The procedure for centering the photodetector on the optical axis will now be described. A semitransparent mirror is employed instead of the compact disk. A videocamera with a microscope is positioned behind the mirror. A focal point is precisely established on the semitransparent mirror. The focus is checked with the microscope and videocamera. The photodetector cannot be adjusted within the plane perpendicular to the optical axis until the focus on the surface of the mirror is precise. It will be positioned precisely at the center when difference signals (A+C)-(B+D) and (A+D)-(B+C) are zero and the summation signal is at a maximum, because all the light reflected from the semitransparent mirror will be striking it.

Whoever is adjusting the photodetector must then shift it along the plane perpendicular to the optical axis until the difference signal becomes zero. The photodetector will then be correctly positioned and can be screwed into place. This method of adjustment demands a lot of time and sensitive fingers. It is possible to displace the objective lens unintentionally during the process, in which case the focal point will have to be reestablished on the surface of the semitransparent mirror, and any displacement of the lens, even in the micrometer range, will itself necessitate readjustment. It will accordingly be evident how much patience and what sensitive fingers the operator carrying out the adjustment must have.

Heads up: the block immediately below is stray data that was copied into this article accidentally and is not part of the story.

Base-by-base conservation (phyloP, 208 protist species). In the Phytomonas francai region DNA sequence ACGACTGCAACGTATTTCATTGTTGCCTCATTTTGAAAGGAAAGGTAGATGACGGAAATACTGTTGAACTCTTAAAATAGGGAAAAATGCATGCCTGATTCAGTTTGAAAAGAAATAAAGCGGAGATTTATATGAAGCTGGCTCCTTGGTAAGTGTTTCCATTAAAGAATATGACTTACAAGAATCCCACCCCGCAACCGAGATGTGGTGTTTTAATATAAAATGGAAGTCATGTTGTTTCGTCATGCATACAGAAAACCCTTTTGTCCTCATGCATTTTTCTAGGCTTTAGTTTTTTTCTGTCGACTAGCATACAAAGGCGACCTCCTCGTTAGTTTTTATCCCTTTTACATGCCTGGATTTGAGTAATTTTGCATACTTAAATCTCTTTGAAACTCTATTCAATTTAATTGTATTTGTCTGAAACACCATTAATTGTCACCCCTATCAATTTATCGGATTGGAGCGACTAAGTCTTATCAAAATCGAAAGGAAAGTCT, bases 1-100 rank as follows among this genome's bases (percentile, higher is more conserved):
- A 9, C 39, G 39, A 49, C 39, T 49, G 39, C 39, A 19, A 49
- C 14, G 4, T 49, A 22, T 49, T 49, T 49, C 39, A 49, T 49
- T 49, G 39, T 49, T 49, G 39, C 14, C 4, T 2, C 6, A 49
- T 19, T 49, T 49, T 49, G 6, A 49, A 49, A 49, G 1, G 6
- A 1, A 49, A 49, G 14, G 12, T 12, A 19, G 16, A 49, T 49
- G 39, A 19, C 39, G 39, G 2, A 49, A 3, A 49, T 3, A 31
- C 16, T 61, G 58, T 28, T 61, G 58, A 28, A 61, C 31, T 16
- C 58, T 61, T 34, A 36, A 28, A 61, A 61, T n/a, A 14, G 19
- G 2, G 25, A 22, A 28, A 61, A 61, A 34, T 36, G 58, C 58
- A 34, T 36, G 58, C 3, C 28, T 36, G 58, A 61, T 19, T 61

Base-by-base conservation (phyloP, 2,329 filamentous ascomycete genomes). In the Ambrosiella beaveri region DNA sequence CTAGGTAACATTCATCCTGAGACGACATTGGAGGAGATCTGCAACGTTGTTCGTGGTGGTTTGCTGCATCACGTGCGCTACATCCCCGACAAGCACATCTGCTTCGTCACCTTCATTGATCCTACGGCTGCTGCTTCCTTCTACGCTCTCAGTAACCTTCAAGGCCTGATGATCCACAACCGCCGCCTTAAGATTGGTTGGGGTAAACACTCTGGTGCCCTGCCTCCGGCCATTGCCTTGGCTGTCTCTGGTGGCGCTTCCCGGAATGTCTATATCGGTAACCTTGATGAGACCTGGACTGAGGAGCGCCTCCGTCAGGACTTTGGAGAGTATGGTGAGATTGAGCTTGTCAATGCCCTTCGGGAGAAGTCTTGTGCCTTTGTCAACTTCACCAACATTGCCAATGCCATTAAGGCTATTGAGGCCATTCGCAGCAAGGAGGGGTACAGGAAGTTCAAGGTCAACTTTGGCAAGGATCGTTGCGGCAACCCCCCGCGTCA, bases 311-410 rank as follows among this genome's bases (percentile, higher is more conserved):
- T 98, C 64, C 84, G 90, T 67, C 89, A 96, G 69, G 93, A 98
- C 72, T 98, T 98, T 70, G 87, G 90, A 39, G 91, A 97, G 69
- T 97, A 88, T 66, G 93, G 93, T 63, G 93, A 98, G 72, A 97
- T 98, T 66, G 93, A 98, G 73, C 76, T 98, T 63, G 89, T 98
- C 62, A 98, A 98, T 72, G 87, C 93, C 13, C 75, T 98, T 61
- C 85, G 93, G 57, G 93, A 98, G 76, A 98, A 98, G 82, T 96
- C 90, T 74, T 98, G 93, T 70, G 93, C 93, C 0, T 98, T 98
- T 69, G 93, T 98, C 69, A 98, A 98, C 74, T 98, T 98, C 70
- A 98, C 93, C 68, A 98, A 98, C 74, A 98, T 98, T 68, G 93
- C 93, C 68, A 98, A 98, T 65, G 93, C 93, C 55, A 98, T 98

SUMMARY OF THE INVENTION

The object of the invention is accordingly to improve a scanning system that employs rays, especially an optical scanning system for a compact-disk player, to the extent that adjusting the radiation detector is considerably simplified.

This object is attained in accordance with the invention in that the radiation detector is adjusted perpendicular to the optical axis by oscillating either one of the focusing elements, the source of radiation, or the surface that is being scanned about a center thereof in such a way that the focal point will arrive in front of the radiation detector when the oscillating focusing element, the oscillating source of radiation, or the surface is maximally displaced in one direction and behind the radiation detector when the element, source, or surface is maximally displaced in the other direction and in that the value assumed by the difference signals when the summation signal is at a maximum is stored.

BRIEF DESCRIPTION OF THE DRAWINGS

In the drawing

FIG. 1 illustrates an optical scanning system for a compact-disk player,

FIG. 2 illustrates a photodetector, showing the positions of the circular focal point when the photodetector is correctly and incorrectly adjusted, and

FIG. 3 illustrates another embodiment of the scanning system in accordance with the invention.